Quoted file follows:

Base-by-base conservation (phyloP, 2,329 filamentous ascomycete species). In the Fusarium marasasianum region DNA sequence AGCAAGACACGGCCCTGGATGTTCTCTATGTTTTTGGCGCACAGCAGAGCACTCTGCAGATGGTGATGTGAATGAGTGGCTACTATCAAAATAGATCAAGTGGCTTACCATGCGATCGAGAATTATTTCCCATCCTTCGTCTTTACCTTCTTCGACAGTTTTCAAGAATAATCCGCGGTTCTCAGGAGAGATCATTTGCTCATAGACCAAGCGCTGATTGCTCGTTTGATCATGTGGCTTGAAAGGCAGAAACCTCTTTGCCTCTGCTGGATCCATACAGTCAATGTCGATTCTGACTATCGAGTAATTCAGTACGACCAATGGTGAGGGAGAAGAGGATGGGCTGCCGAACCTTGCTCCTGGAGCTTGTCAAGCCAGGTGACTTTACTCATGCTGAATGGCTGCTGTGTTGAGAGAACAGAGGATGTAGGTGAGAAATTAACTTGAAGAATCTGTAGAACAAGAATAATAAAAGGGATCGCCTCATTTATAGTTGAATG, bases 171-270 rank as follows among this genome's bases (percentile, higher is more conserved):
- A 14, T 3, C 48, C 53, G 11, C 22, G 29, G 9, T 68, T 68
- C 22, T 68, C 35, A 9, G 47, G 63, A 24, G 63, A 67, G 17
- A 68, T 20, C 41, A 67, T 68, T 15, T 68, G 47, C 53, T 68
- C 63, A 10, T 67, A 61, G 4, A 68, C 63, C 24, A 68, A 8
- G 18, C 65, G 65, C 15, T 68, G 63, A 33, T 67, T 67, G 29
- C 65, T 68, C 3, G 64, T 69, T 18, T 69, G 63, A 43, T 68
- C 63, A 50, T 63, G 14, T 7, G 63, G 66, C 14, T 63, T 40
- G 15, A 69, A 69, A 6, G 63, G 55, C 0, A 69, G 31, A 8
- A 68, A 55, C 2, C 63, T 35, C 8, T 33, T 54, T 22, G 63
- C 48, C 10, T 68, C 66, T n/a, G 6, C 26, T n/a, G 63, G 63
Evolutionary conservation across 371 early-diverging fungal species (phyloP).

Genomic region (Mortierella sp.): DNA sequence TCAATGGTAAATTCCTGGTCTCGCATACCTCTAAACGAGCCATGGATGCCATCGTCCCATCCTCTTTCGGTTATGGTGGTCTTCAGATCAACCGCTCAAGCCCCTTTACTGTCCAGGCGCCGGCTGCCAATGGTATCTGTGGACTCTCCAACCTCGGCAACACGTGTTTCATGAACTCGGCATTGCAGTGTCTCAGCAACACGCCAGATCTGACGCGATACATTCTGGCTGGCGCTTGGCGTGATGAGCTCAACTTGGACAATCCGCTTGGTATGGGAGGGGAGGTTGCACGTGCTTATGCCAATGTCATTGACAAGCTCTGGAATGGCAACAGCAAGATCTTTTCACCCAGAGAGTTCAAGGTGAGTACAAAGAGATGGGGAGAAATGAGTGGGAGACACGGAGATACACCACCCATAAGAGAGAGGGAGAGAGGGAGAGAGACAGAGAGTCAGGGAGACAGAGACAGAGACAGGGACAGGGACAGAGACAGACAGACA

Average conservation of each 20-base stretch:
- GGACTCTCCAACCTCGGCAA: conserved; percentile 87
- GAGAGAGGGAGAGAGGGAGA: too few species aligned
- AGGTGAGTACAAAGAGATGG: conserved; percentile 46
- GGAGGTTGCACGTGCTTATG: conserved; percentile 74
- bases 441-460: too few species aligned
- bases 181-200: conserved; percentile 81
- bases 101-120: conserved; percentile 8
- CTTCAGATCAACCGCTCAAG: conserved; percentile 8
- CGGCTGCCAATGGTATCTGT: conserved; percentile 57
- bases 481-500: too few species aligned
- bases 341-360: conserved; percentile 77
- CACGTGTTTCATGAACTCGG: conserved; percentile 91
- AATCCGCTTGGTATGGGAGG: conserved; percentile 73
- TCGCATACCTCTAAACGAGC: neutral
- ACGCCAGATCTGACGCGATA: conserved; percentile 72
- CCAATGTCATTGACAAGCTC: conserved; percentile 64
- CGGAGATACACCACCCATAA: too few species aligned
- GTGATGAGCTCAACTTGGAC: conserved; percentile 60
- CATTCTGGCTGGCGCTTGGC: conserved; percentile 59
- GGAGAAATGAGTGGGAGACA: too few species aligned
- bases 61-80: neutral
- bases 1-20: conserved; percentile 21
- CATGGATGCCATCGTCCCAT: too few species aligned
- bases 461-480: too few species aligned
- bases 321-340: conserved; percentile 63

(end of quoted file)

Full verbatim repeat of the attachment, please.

Base-by-base conservation (phyloP, 2,329 filamentous ascomycete species). In the Fusarium marasasianum region DNA sequence AGCAAGACACGGCCCTGGATGTTCTCTATGTTTTTGGCGCACAGCAGAGCACTCTGCAGATGGTGATGTGAATGAGTGGCTACTATCAAAATAGATCAAGTGGCTTACCATGCGATCGAGAATTATTTCCCATCCTTCGTCTTTACCTTCTTCGACAGTTTTCAAGAATAATCCGCGGTTCTCAGGAGAGATCATTTGCTCATAGACCAAGCGCTGATTGCTCGTTTGATCATGTGGCTTGAAAGGCAGAAACCTCTTTGCCTCTGCTGGATCCATACAGTCAATGTCGATTCTGACTATCGAGTAATTCAGTACGACCAATGGTGAGGGAGAAGAGGATGGGCTGCCGAACCTTGCTCCTGGAGCTTGTCAAGCCAGGTGACTTTACTCATGCTGAATGGCTGCTGTGTTGAGAGAACAGAGGATGTAGGTGAGAAATTAACTTGAAGAATCTGTAGAACAAGAATAATAAAAGGGATCGCCTCATTTATAGTTGAATG, bases 171-270 rank as follows among this genome's bases (percentile, higher is more conserved):
- A 14, T 3, C 48, C 53, G 11, C 22, G 29, G 9, T 68, T 68
- C 22, T 68, C 35, A 9, G 47, G 63, A 24, G 63, A 67, G 17
- A 68, T 20, C 41, A 67, T 68, T 15, T 68, G 47, C 53, T 68
- C 63, A 10, T 67, A 61, G 4, A 68, C 63, C 24, A 68, A 8
- G 18, C 65, G 65, C 15, T 68, G 63, A 33, T 67, T 67, G 29
- C 65, T 68, C 3, G 64, T 69, T 18, T 69, G 63, A 43, T 68
- C 63, A 50, T 63, G 14, T 7, G 63, G 66, C 14, T 63, T 40
- G 15, A 69, A 69, A 6, G 63, G 55, C 0, A 69, G 31, A 8
- A 68, A 55, C 2, C 63, T 35, C 8, T 33, T 54, T 22, G 63
- C 48, C 10, T 68, C 66, T n/a, G 6, C 26, T n/a, G 63, G 63
Evolutionary conservation across 371 early-diverging fungal species (phyloP).

Genomic region (Mortierella sp.): DNA sequence TCAATGGTAAATTCCTGGTCTCGCATACCTCTAAACGAGCCATGGATGCCATCGTCCCATCCTCTTTCGGTTATGGTGGTCTTCAGATCAACCGCTCAAGCCCCTTTACTGTCCAGGCGCCGGCTGCCAATGGTATCTGTGGACTCTCCAACCTCGGCAACACGTGTTTCATGAACTCGGCATTGCAGTGTCTCAGCAACACGCCAGATCTGACGCGATACATTCTGGCTGGCGCTTGGCGTGATGAGCTCAACTTGGACAATCCGCTTGGTATGGGAGGGGAGGTTGCACGTGCTTATGCCAATGTCATTGACAAGCTCTGGAATGGCAACAGCAAGATCTTTTCACCCAGAGAGTTCAAGGTGAGTACAAAGAGATGGGGAGAAATGAGTGGGAGACACGGAGATACACCACCCATAAGAGAGAGGGAGAGAGGGAGAGAGACAGAGAGTCAGGGAGACAGAGACAGAGACAGGGACAGGGACAGAGACAGACAGACA

Average conservation of each 20-base stretch:
- GGACTCTCCAACCTCGGCAA: conserved; percentile 87
- GAGAGAGGGAGAGAGGGAGA: too few species aligned
- AGGTGAGTACAAAGAGATGG: conserved; percentile 46
- GGAGGTTGCACGTGCTTATG: conserved; percentile 74
- bases 441-460: too few species aligned
- bases 181-200: conserved; percentile 81
- bases 101-120: conserved; percentile 8
- CTTCAGATCAACCGCTCAAG: conserved; percentile 8
- CGGCTGCCAATGGTATCTGT: conserved; percentile 57
- bases 481-500: too few species aligned
- bases 341-360: conserved; percentile 77
- CACGTGTTTCATGAACTCGG: conserved; percentile 91
- AATCCGCTTGGTATGGGAGG: conserved; percentile 73
- TCGCATACCTCTAAACGAGC: neutral
- ACGCCAGATCTGACGCGATA: conserved; percentile 72
- CCAATGTCATTGACAAGCTC: conserved; percentile 64
- CGGAGATACACCACCCATAA: too few species aligned
- GTGATGAGCTCAACTTGGAC: conserved; percentile 60
- CATTCTGGCTGGCGCTTGGC: conserved; percentile 59
- GGAGAAATGAGTGGGAGACA: too few species aligned
- bases 61-80: neutral
- bases 1-20: conserved; percentile 21
- CATGGATGCCATCGTCCCAT: too few species aligned
- bases 461-480: too few species aligned
- bases 321-340: conserved; percentile 63